No car ever came. Instead, we three made that terrible trip up the hill on foot. Upon arriving, I found my mother, who took my brothers to the hospital.  (Avner W. remembers her typical nonplussed reaction when she saw them: “Nu, nu. They’ll live.”) The younger one needed stitches and came home shortly, whereas the older one endured a three-day stay in the hospital.

Sometime later, I went to find my friend.

“Why didn’t anyone come for us?” I asked.

He told me, in all innocence, that he went to call my mother, but it was ladies’ hour in the pool, and all the women were there, so he of course couldn’t go in. Since there were no men around, he did what any healthy yeshivish bar-mitzvah-age bochur would do in that matzav — he went to play punchball.

I totally understood.

The third story is somewhat embarrassing. But for your reading pleasure….

I was ten years old, and on Tishah B’Av afternoon, I went to catch frogs together with my friend Aron B. As every Four Roses kid knew, the best place to catch frogs was in a place generously referred to as “the swamp.” Aside from the awful smell — I’m not sure why it wasn’t covered — the place looked exotic, surrounded by tall weeds, trees, and boulders. You could almost imagine it was the Everglades.

I assumed the best frog-catching position, stomach down on a boulder, and waited for my prey to emerge. It did, and as I stretched and reached to seize the critter, I slipped off the boulder — and slid headfirst into the swamp. I was an accomplished swimmer, but the viscosity of whatever made up the swamp did not allow for an easy exit. Aron B. literally saved me from death (and from a most humiliating obituary) by pulling me out of the yevein metzulah, this upstate-New York Abyss of Despair.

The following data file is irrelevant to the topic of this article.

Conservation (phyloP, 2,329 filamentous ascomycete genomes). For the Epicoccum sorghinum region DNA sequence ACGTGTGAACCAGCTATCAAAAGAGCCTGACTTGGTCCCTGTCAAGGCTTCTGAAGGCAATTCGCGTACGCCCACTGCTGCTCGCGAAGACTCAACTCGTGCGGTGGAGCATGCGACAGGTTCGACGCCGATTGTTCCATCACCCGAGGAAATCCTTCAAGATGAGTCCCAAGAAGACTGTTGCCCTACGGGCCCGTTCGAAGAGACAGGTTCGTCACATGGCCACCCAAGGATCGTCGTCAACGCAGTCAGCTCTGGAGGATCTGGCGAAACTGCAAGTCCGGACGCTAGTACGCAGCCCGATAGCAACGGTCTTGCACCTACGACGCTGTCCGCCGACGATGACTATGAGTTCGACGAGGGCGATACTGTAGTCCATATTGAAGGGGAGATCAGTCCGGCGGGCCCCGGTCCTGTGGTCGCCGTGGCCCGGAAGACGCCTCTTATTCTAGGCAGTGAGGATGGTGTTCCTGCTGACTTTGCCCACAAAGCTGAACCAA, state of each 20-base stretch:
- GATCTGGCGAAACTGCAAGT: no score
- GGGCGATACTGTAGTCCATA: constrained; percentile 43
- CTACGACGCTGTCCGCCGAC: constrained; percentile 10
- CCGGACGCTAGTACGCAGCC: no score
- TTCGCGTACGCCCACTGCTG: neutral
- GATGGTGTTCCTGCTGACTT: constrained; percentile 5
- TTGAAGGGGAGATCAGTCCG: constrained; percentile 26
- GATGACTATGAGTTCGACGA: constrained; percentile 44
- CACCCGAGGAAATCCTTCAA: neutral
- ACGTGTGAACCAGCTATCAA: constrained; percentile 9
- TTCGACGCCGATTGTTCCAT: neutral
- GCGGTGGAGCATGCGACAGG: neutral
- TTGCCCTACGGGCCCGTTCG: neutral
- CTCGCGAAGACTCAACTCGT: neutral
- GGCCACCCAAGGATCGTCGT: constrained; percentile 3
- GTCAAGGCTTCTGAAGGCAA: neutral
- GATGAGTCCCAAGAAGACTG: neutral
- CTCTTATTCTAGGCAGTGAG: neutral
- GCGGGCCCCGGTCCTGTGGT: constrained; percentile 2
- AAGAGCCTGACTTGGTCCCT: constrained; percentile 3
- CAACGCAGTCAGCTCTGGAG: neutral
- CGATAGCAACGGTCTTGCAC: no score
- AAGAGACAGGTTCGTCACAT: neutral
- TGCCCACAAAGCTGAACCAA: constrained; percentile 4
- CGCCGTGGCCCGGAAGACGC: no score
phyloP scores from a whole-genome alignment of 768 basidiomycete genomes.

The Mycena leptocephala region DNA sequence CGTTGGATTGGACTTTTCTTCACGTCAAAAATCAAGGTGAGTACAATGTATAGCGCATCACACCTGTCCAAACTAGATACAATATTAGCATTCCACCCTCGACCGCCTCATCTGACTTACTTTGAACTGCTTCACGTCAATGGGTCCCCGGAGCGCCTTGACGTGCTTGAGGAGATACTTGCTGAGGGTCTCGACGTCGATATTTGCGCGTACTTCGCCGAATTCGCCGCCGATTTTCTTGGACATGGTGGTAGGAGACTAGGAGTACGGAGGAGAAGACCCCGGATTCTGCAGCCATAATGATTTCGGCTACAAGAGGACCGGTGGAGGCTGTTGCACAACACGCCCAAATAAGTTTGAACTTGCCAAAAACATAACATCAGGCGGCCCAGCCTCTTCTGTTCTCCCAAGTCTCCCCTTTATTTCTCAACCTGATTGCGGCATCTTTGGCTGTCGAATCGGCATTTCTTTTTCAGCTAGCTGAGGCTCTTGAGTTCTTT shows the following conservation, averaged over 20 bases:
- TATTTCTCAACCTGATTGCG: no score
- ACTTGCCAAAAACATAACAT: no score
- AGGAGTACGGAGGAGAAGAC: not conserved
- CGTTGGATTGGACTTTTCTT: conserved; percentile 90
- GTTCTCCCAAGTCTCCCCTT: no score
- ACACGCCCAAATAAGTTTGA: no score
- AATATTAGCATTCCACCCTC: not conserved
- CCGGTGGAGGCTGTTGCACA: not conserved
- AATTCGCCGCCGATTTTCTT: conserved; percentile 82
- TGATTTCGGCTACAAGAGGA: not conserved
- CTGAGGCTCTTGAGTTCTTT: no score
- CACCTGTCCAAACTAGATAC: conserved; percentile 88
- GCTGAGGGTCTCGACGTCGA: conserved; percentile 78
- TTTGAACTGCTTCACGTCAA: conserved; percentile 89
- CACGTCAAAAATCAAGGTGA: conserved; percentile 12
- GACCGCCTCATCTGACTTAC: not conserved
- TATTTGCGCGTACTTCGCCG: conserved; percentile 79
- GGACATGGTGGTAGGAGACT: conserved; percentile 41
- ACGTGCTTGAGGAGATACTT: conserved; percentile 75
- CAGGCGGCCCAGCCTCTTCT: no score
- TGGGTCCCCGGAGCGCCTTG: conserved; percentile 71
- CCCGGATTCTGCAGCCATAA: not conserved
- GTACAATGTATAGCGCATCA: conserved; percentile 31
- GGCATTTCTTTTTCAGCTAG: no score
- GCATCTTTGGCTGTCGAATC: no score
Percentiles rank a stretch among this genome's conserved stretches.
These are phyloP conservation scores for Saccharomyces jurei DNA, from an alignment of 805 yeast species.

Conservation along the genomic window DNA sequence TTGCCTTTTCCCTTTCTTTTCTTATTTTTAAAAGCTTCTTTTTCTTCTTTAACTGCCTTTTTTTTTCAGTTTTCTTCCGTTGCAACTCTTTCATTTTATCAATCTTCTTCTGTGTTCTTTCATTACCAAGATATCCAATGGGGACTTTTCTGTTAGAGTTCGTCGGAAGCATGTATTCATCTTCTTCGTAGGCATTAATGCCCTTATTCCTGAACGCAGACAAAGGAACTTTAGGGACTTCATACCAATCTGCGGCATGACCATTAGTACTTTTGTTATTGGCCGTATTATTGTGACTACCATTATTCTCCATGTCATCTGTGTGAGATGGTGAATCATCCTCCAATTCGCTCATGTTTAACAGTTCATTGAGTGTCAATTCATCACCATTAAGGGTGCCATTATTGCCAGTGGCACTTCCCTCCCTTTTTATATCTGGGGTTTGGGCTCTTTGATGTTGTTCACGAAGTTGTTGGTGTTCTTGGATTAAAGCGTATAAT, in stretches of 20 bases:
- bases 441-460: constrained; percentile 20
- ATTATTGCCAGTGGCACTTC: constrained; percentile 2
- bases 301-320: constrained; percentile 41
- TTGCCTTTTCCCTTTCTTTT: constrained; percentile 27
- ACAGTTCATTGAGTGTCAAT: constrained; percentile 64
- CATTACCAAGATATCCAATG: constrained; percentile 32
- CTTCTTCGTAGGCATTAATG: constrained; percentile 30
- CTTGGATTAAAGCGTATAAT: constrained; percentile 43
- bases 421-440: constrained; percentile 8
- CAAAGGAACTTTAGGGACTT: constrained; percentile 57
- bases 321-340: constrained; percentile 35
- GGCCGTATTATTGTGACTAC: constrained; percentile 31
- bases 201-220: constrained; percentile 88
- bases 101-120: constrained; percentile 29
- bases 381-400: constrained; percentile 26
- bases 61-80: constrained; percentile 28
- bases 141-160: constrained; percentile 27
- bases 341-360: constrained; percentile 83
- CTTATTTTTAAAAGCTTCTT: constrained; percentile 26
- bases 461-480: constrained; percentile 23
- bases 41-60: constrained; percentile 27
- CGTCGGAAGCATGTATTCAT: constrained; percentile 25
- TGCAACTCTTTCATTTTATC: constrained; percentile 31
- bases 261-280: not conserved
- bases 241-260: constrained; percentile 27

I tottered back to the bungalow, desperately avoiding all human contact. My mother took one look at me and hollered that I get into the shower, to which I — ever the halachist — protested, “But it’s Tishah B’Av!”

She would have none of it (“Into the bath now!”), and when I emerged ten minutes later, she was not yet mollified (“Back in there!”), so I returned to the shower, leaving only once she departed the bungalow.

Four Roses today. The manpowered merry-go-round looks much improved since my time


he very lack of structure during those lazy summers was the perfect venue for the most effective form of chinuch: role modeling. For although no one told us what to do, or perhaps because no one told us what to do, the adults at Four Roses served as incredible examples for us of what a real Jew looks like. Without naming names, I’ll give a small sampling of who those fathers were (as a boy I focused on the men, but I’m sure the girls had the same experience with the women).

There were at least four maggidei shiur: an Alter Mirrer, a ram at Rabbeinu Yitzchak Elchanan, a ram in a litvish beis medrash in Long Island, and a mesivta rebbi in Flatbush. There was a rosh yeshivah of a heimishe Boro Park yeshivah; a chassidishe Rebbe, whose son has become a famous tzaddik (from his “kepelleh” to his “feeselleh”); one of the most influential members of Agudath Israel; an East Side mechanech who lived in Rav Moshe Feinstein’s building; an owner of one of the most well-known seforim stores in Boro Park; a first-grade rebbi who just retired at age 90; a founding member of Mesorah Publications, a Stoliner contingent — and I haven’t even gotten to the two extended French families and others who embodied what it meant to be true Torahdig balabatim.

Today, Four Roses no longer exists. It was closed by the Health Department, and a while back, a chassidus bought the place and refurbished it. A few years ago, my brother happened to be in the area, and he stopped by just to wander the grounds and see it after all these years. As he was walking, a chassid stopped him.

“You must be one of the Four Roses chevreh,” the chassid told him. “Every two weeks, another person comes to this place and just wanders aimlessly, looking around.”

Been there, done that. That’s the greatest testament to the unforgettable and absolutely beloved Four Roses Bungalow Colony. —


Rabbi Avrohom Neuberger is the rav of Congregation Shaarei Tefillah of New Hempstead, New York.


(Originally featured in Mishpacha, Issue 974)